Chelsey Wong’s “Textilier” Collection Combines Futuristic and Victorian Styles
Her graduate thesis collection is set to debut at the 2018 fashion show
Culture / April 19, 2018
In KPU’s newly-built Wilson School of Design, fourth-year fashion student Chelsea Wong has created a seamless blend of Victorian and futuristic styles with her upcoming collection, “Textilier.”
Wong is slated to unveil her graduation collection alongside 31 of her peers on April 19 and 20 at the School of Design’s year-end fashion show. She says that she feels “both excited and stressed out” to finally let the world see her work.
“I kind of wanted to end my career here at KPU with a bang,” she says. “That was my intention—to be a bit more out of the box.”
According to Wong, her collection is “high-quality steampunk wear for the woman who’s fully immersed in the culture and the lifestyle of steampunk.” The name of the collection comes from a forum for online role playing games, and is used to refer to someone who makes clothing in the steampunk genre.
“I would love to see someone walk down the street wearing my jacket or my pants,” she says.
Much of the inspiration for Wong’s work comes from combining different types of clothing and researching styles that aren’t well-represented in the fashion industry. She says that, aside from certain Halloween costumes, the industry doesn’t really tailor to steampunk’s elaborate fashions or everyday garb.
Wong “fell in love with sewing” as a little girl, back when she would sew by hand because the sewing machine frightened her. As she studied textiles in high school, her love of fashion and design grew. Eventually, her teachers at Kwantlen Polytechnic University suggested that she try the fashion design and technology program, which she says she had previously never considered as a career choice.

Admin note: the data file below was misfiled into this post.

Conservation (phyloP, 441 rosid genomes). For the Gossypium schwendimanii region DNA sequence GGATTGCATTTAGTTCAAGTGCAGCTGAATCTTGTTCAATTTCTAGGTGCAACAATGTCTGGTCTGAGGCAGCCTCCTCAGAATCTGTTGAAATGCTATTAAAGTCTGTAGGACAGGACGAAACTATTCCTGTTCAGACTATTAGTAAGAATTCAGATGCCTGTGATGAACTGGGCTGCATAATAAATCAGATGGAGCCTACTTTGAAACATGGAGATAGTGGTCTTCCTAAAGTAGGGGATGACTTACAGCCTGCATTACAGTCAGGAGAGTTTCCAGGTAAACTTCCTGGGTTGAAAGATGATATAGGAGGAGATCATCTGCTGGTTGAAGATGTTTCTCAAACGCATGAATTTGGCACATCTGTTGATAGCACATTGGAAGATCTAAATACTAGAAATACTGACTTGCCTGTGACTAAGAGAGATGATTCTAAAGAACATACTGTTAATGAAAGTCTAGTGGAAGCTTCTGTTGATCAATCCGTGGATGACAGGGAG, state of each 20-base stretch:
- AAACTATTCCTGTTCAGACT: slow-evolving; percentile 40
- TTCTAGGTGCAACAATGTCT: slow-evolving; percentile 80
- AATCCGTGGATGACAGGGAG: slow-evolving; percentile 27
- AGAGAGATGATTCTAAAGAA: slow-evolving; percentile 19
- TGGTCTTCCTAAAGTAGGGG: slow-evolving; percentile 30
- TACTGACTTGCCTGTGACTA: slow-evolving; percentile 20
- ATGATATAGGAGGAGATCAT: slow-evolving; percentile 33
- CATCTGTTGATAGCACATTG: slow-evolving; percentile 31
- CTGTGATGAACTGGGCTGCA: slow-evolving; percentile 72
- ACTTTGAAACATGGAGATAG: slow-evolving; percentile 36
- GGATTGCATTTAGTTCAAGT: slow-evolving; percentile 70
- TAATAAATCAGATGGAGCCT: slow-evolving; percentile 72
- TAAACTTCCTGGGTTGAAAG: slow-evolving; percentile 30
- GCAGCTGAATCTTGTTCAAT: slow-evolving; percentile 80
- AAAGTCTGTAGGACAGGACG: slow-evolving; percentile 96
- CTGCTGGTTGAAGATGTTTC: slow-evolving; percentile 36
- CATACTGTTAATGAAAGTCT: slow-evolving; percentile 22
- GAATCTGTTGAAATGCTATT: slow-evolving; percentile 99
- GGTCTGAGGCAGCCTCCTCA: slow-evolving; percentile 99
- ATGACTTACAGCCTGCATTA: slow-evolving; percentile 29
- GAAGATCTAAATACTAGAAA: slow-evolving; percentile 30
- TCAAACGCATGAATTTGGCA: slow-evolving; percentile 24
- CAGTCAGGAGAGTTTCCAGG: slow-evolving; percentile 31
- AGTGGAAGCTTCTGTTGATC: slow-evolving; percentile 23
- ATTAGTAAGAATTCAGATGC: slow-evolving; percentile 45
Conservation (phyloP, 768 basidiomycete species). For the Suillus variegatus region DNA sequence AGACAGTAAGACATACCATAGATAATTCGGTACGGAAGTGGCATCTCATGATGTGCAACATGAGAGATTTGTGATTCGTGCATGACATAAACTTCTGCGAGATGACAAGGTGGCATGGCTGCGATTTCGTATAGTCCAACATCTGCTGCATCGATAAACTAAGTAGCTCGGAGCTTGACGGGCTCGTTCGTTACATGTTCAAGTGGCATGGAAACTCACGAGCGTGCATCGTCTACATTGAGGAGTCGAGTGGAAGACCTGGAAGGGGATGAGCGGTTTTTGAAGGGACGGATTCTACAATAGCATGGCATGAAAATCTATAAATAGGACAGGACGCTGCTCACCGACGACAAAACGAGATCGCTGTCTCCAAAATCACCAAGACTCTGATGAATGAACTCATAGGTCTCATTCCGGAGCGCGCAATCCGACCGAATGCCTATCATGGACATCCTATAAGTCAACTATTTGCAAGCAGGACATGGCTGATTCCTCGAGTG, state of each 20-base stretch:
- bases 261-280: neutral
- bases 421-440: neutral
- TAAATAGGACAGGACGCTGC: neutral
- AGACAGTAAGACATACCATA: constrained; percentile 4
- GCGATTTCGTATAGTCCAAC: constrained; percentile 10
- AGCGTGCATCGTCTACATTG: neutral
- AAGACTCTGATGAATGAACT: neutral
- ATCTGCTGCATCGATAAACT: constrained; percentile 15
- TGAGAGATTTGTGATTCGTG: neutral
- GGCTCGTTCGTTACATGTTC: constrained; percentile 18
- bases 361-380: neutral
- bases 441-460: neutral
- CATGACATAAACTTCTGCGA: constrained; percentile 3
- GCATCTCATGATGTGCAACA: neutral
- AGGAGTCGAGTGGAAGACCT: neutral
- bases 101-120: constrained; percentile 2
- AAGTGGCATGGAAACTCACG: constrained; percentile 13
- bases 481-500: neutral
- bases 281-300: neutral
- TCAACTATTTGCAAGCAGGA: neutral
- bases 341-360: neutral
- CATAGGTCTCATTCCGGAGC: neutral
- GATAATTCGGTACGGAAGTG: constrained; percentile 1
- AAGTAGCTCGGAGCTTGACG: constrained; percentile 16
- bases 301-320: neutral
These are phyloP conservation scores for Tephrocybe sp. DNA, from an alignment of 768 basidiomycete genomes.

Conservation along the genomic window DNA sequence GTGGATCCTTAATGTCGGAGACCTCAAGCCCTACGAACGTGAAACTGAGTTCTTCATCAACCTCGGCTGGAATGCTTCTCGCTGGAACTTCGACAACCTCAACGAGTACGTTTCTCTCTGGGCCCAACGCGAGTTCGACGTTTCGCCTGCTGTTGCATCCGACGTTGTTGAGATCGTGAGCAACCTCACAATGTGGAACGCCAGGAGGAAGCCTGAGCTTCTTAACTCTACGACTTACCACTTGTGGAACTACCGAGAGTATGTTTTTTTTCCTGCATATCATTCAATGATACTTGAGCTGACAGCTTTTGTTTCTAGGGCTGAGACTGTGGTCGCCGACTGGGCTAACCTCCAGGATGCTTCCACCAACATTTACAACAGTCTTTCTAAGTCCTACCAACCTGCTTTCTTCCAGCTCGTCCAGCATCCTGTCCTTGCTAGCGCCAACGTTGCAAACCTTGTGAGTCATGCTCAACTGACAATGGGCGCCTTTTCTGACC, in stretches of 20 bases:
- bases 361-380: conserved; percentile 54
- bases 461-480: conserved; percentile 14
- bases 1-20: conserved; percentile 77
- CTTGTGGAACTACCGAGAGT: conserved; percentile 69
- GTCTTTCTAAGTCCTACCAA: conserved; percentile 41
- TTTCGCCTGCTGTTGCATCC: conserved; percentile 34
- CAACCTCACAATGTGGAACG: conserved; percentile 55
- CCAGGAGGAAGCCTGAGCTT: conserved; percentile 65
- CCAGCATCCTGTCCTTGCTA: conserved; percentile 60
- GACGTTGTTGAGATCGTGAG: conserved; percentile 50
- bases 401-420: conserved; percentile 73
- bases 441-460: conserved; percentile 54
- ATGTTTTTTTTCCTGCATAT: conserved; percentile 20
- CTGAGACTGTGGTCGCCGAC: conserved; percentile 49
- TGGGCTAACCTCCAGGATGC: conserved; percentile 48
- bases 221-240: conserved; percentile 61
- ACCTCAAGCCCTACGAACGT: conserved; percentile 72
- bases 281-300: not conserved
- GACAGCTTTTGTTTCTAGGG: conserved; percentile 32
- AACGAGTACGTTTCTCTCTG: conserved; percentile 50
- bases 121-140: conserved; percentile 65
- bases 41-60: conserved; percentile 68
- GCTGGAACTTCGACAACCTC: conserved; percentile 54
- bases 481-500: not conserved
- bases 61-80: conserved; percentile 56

Wong says her journey thus far has been “exciting, but stressful, but also really rewarding.” Through the program, she has learned a lot about both fashion design and business, and says that she now understands the entire process of creating a line of clothing, from drafting an idea to bringing it to life.
The Wilson School of Design prides itself on mirroring the actual fashion industry, so whether a student wants to be a fashion designer or an entrepreneur, they gain real-world experience while taking classes there, according to Wong.
“For me personally, it’s really gratifying when you’re able to see all the pieces of the puzzle coming together—the little bits of your design process and then your research, colours, and then drafting, and then sewing it all up. Then you’ve got this beautiful garment at the very end,” she says.
The year-end fashion show is for students to showcase their work to the community, and to put their talents on display for the fashion industry. It also helps promote KPU as a leading-edge institution in the world of design. This will be the first year that the show will be held at the Wilson School of Design.
Following graduation, Wong wants to remain in the industry as a junior technical designer. The job entails taking a designer’s sketches and working out the practical problems before creating a prototype to send to production.
“We do an internship in third-year, so we’ve all kind of had a taste of what it’s like in the industry,” says Wong. “Now that I’ve had that taste in my mouth, I’m ready.”